Well, it’s not like I made any deliberate decision. I certainly wasn’t ill-informed about the brief window of breeding opportunity I might be facing (not with my grand-child clucky mother.)  And I’ve never been that wedded to my career that I’d put off having children for it, or indeed, not junk it at a moment’s notice should I ever win the lotto.

I wasn’t ‘too picky’ either, putting everything on hold waiting for Mr Absolutely-Perfect when I could have settled for Mr Fertile-And-Willing-To-Procreate, as if it’s the only thing I ever need be concerned about.

Actually, it was because I wasn’t picky enough.

Now, I don’t want to let you all in on more information than you care to know, but…  oh, screw it, this is an IVF blog, Too Much Information is practically the mission statement around here.

Somewhere in my serial-monogamist 20s, I translated that old familiar mantra “all relationships take work” into “you must stay in this bad relationship even if it makes you clinically depressed”. When I should have been jumping ship at the first sign of trouble and testing the worthiness of potential future suitors according to an exacting set of high standards, I was instead caught in a bad relationship and it wasn’t until I was 30 that I managed to extract myself from its awkward, slime-oozing tentacles of horror.

(What? Too graphic a metaphor? Oh, come one, you’ve all had bad relationships before, you know I was being tame.)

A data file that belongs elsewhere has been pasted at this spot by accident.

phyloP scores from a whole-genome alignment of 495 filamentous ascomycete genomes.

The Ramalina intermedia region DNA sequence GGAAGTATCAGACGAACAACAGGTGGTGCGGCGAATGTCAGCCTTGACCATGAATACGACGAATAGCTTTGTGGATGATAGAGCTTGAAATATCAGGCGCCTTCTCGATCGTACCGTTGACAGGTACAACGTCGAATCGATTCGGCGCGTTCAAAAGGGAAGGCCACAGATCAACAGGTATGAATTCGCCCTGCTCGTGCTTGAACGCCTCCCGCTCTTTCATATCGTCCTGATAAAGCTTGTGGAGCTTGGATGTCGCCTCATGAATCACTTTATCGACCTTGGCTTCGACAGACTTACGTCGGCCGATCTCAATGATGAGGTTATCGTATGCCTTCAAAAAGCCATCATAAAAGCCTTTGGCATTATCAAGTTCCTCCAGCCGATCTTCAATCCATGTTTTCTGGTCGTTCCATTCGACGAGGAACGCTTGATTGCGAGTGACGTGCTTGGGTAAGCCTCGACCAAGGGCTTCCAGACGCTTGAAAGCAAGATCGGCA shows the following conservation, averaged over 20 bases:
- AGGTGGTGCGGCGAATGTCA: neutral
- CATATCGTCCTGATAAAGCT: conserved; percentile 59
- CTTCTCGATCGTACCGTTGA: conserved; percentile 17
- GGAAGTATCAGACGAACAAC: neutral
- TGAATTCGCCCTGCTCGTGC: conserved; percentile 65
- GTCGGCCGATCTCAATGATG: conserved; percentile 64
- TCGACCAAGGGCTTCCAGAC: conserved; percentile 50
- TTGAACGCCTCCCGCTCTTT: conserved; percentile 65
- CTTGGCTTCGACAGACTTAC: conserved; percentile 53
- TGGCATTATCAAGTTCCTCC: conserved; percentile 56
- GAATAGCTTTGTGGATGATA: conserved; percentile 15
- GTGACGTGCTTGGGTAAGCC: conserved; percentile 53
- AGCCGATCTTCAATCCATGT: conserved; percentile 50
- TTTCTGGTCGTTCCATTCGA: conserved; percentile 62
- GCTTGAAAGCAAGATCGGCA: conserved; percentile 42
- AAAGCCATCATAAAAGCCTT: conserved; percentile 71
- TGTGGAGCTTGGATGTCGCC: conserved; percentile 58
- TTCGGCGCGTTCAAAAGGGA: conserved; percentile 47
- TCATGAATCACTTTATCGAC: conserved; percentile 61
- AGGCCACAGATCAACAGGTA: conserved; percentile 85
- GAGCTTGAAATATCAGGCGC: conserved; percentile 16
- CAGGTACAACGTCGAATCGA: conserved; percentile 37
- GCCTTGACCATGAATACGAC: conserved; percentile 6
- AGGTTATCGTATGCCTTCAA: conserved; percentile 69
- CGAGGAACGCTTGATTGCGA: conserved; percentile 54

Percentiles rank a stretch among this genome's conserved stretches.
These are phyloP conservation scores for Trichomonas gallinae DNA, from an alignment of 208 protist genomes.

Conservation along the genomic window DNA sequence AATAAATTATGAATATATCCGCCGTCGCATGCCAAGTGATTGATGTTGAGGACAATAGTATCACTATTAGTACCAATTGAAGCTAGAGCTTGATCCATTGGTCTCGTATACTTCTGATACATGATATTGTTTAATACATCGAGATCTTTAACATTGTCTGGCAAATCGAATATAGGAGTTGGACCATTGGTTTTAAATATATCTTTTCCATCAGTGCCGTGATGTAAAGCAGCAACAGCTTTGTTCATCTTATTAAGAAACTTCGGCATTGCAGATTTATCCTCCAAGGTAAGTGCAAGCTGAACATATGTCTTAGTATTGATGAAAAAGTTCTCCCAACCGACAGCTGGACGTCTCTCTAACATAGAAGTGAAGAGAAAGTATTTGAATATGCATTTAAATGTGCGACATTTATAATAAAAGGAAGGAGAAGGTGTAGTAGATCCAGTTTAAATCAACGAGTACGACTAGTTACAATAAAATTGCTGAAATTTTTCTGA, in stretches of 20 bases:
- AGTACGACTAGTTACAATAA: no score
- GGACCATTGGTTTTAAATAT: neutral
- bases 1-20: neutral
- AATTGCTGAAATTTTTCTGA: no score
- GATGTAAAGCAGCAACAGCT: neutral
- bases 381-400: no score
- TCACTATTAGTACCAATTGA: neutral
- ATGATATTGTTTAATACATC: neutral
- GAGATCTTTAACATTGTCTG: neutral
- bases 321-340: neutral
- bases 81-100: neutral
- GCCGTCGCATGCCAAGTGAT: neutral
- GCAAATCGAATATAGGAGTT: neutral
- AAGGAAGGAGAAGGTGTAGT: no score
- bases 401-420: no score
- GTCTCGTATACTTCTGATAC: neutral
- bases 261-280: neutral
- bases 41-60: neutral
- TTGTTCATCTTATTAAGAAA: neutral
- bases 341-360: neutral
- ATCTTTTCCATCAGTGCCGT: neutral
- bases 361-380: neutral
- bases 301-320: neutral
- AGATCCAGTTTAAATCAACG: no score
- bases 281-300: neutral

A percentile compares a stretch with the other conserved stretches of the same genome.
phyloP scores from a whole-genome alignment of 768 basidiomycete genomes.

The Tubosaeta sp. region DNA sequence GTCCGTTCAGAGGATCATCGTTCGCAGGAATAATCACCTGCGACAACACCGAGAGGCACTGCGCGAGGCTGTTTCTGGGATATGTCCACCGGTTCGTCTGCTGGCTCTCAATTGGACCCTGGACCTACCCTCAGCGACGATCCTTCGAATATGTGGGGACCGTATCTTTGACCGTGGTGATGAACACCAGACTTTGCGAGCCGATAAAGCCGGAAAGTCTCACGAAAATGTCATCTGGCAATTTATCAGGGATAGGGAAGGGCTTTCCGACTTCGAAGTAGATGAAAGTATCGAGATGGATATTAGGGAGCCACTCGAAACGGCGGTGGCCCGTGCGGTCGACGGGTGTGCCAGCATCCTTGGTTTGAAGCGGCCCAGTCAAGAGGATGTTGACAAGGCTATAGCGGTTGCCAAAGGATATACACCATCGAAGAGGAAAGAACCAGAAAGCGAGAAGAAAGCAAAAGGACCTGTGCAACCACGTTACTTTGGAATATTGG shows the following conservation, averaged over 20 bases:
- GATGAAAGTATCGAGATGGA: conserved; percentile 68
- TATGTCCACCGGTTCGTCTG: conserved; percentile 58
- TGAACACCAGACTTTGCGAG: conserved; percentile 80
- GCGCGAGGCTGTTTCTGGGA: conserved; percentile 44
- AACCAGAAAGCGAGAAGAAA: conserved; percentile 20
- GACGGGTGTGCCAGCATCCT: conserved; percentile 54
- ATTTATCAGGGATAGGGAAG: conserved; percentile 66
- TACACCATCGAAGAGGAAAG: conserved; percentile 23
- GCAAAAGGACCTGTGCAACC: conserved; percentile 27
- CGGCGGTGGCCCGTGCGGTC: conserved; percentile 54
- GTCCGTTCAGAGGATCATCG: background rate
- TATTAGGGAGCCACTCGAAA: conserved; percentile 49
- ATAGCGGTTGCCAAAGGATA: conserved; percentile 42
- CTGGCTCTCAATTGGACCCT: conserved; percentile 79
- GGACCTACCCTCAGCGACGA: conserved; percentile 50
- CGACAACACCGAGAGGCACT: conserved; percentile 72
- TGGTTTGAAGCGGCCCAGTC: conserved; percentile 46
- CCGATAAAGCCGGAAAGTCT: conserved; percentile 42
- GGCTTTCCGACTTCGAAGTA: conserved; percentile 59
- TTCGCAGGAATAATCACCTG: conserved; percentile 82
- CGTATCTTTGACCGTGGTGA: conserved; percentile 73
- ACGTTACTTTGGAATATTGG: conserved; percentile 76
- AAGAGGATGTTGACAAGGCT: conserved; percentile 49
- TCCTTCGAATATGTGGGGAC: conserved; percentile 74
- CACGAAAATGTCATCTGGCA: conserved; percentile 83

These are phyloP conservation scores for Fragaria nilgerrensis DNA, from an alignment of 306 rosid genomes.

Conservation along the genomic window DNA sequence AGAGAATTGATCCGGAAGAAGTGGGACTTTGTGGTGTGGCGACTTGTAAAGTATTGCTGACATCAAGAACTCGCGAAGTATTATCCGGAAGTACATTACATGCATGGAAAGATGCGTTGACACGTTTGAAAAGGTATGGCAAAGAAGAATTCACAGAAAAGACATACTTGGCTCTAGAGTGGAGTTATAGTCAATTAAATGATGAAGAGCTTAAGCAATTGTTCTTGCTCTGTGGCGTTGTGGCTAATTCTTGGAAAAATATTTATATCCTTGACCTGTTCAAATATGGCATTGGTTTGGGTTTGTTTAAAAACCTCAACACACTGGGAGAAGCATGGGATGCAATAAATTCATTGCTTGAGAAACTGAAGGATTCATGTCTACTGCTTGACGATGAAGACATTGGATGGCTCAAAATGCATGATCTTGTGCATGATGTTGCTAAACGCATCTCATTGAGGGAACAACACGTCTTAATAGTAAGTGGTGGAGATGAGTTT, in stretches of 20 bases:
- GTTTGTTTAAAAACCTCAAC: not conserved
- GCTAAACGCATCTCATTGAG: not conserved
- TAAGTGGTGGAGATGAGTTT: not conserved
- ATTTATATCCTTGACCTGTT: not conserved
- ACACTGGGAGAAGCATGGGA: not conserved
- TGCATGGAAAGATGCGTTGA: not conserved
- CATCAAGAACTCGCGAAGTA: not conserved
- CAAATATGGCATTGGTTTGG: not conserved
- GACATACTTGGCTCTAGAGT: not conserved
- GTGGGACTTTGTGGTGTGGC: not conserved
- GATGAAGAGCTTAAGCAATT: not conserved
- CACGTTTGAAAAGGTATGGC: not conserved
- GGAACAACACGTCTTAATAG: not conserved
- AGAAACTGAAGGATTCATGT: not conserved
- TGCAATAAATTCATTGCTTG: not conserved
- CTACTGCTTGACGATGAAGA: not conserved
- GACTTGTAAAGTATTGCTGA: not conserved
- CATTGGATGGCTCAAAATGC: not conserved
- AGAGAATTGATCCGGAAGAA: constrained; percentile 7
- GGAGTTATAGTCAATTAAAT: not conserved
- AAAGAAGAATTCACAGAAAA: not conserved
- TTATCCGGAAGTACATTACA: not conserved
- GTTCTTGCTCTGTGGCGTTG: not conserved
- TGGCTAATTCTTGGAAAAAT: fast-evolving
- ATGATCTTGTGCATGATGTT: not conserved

If I’d been picker when I was younger and refused to settle for second best, but instead stamped my foot and demanded only perfect true love as my inherent right, then I may well have found myself having children younger.

But I didn’t. As it was, I hit singledom at thirty, true love at 32, and trying for baby around 34. Maybe The Partner and I could have started trying a few months earlier, but we’re talking only a matter of months – you don’t hook up with someone and then say, ‘hey, want to breed?’ barely six weeks later. 

So it was circumstance which led me here, to this bizarro world of IVF. And it may lead me away again empty handed, not to mention considerably lighter-of-bank-balance. So when my friend asked, ‘do you regret waiting’, and I pondered momentarily the looming “Too Late!” of closing fertility windows, I could only shrug.

The short answer is no.

But the long, in-depth answer, considered carefully and taking all factors into account, looking at it in detail and with footnotes relating source material and extraneous explanation, is… still no.

This is just the way it is. Life happens like that sometimes.

So, why not head up to the bar and grab a drink. Before the elephant guzzles it all, gets you in a headlock and starts telling you it loves you.

Blood-test tomorrow morning folks. I’ll update you all when I know whether the foul-tasting-sniffer has done it’s job and we’re good to move on to the injections…

Kind regards,

The Patient.

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Published in: on May 4, 2011 at 6:34 pm  Comments (1)  

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  1. […] 27.  Oh, look, is that an elephant…? […]